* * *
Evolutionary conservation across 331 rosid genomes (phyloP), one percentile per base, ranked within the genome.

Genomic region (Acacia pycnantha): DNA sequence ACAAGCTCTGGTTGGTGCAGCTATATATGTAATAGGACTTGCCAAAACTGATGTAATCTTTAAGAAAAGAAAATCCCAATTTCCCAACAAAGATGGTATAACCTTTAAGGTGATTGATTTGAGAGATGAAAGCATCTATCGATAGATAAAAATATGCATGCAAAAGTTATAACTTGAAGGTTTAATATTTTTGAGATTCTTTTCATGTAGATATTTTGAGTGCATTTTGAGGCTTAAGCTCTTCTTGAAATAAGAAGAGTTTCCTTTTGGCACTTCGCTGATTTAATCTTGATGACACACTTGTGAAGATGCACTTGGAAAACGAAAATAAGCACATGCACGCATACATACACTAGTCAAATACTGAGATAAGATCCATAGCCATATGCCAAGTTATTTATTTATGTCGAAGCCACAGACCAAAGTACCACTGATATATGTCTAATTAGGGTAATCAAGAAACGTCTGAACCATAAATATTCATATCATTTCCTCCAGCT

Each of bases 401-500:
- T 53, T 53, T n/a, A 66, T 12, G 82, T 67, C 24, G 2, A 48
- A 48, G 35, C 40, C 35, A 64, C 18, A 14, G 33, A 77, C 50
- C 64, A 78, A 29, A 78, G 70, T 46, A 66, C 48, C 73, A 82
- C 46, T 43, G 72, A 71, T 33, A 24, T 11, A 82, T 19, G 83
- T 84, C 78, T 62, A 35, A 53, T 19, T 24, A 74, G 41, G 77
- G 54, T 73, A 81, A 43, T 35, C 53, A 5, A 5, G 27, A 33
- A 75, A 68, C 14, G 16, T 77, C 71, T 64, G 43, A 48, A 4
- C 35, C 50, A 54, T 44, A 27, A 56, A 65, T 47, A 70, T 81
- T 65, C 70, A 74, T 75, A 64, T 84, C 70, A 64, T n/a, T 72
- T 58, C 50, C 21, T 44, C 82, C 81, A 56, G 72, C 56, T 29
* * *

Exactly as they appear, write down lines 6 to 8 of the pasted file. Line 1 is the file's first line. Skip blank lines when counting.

- C 64, A 78, A 29, A 78, G 70, T 46, A 66, C 48, C 73, A 82
- C 46, T 43, G 72, A 71, T 33, A 24, T 11, A 82, T 19, G 83
- T 84, C 78, T 62, A 35, A 53, T 19, T 24, A 74, G 41, G 77